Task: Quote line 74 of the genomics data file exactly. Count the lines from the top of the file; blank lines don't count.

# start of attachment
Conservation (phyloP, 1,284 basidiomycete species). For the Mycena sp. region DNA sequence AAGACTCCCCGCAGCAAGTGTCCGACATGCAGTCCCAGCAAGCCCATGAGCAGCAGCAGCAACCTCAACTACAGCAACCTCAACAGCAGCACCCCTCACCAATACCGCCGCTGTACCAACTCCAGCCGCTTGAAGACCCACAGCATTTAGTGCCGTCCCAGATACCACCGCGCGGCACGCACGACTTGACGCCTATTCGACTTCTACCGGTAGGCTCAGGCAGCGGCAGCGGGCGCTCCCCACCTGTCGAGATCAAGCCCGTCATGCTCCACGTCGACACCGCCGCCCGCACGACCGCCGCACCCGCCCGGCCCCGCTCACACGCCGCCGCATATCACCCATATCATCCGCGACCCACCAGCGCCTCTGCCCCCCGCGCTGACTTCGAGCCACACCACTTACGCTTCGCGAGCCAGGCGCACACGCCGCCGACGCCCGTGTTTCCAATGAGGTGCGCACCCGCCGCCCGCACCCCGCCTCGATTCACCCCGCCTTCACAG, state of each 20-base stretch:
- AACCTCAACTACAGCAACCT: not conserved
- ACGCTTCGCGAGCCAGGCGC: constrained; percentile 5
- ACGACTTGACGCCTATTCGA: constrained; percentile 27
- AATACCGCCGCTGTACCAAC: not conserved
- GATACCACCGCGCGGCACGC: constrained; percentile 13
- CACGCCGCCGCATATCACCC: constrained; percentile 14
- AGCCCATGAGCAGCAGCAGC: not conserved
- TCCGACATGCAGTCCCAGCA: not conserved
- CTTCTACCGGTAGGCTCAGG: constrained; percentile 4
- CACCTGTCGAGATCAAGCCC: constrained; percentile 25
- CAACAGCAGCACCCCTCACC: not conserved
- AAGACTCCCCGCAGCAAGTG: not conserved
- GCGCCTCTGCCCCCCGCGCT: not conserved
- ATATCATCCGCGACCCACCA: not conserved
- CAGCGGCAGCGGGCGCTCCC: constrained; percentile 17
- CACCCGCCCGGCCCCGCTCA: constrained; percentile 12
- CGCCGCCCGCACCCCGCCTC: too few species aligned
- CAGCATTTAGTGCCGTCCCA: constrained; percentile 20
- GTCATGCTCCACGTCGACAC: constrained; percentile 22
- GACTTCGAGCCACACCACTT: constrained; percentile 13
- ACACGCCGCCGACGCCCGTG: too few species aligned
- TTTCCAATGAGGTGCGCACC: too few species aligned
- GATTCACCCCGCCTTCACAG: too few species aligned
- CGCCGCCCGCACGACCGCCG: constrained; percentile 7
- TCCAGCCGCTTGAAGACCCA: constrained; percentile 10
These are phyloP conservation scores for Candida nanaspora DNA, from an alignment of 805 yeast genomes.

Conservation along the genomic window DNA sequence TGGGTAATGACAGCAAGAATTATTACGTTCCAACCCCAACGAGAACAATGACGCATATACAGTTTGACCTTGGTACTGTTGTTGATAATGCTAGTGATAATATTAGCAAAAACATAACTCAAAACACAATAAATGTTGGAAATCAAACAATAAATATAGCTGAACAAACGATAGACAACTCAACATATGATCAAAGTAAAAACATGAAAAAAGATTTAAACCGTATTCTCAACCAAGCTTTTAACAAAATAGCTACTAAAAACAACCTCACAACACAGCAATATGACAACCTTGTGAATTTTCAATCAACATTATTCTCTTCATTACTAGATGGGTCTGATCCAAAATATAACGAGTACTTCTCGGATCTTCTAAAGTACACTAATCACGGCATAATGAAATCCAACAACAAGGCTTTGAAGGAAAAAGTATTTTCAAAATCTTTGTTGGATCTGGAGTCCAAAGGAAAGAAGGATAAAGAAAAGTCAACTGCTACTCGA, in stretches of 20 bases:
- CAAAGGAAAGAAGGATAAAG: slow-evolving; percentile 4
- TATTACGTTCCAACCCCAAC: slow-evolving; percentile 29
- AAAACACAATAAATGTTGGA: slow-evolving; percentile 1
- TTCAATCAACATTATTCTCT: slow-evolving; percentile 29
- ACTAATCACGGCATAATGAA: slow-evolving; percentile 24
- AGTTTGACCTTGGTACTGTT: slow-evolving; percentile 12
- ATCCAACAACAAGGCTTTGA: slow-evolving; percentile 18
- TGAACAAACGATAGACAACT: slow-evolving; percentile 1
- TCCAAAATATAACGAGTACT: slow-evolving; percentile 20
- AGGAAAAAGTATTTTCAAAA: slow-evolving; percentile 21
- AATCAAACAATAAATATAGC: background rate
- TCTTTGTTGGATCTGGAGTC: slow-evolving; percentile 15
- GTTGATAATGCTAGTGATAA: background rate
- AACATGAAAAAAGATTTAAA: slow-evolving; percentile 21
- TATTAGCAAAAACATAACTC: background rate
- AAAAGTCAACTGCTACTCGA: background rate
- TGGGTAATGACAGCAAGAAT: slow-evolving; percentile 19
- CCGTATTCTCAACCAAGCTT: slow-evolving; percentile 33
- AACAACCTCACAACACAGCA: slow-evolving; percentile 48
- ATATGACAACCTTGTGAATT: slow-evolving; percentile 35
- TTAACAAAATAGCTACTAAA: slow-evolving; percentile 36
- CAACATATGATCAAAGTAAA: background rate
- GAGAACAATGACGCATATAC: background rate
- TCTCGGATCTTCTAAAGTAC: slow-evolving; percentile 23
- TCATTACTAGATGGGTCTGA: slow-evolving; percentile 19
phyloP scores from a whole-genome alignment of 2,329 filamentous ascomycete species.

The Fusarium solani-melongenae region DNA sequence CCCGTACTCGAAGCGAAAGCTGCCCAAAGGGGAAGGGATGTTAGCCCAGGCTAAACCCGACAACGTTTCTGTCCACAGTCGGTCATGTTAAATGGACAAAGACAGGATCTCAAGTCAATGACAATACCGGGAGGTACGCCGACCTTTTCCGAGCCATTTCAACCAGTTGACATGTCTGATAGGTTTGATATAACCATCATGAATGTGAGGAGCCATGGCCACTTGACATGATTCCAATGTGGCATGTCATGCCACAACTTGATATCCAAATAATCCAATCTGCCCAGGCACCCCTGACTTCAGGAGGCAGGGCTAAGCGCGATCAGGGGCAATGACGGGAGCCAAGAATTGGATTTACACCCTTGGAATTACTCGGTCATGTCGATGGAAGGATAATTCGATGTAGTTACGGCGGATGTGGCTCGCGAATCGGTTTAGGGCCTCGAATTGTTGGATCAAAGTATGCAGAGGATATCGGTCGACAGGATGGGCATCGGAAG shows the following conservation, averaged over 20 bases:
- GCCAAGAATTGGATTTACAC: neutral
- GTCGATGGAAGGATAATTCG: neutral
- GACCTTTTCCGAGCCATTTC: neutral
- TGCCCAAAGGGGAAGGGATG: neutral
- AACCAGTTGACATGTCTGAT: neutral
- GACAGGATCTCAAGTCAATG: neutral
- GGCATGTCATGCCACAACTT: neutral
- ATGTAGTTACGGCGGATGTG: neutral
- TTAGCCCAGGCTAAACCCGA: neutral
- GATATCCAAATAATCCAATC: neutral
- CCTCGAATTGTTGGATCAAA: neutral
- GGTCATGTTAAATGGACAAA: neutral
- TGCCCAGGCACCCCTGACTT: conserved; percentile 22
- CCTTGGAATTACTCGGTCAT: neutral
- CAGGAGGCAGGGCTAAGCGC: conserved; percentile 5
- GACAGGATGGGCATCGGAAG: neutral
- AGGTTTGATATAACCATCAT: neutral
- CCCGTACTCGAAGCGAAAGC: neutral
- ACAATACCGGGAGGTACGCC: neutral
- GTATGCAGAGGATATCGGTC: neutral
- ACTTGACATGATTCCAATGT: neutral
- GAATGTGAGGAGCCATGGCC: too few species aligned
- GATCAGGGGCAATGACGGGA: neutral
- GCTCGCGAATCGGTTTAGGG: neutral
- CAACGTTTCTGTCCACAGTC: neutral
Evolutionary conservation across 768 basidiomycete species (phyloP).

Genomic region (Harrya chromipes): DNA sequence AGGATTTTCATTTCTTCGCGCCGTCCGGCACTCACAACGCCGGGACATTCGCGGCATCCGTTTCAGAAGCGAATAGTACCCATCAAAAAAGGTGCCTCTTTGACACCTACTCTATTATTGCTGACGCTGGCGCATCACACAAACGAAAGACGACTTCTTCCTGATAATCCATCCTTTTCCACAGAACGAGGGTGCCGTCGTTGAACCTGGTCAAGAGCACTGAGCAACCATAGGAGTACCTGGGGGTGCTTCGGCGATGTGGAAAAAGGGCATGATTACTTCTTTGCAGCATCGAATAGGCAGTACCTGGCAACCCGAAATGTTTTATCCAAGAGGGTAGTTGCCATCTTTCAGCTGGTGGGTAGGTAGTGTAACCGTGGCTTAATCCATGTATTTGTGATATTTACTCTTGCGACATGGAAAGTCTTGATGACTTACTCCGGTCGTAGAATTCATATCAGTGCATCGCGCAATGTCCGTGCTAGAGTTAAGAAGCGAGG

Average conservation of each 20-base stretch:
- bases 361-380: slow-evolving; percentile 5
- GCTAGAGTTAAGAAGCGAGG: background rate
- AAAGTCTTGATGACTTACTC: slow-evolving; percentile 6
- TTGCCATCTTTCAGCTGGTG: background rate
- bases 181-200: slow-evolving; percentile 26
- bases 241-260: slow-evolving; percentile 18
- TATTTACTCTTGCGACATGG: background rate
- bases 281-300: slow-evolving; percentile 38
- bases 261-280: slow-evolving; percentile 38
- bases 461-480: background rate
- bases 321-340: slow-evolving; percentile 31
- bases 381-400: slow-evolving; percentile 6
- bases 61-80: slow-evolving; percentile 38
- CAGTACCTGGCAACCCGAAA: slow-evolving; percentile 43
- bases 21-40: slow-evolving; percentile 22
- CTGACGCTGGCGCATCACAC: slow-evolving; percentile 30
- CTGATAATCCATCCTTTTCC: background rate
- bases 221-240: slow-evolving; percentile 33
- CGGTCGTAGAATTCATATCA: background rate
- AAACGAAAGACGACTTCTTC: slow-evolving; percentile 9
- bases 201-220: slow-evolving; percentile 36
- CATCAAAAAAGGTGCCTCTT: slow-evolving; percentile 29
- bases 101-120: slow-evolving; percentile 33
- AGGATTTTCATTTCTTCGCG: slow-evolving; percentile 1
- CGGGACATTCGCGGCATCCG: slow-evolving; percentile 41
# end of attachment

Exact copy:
- ACAATACCGGGAGGTACGCC: neutral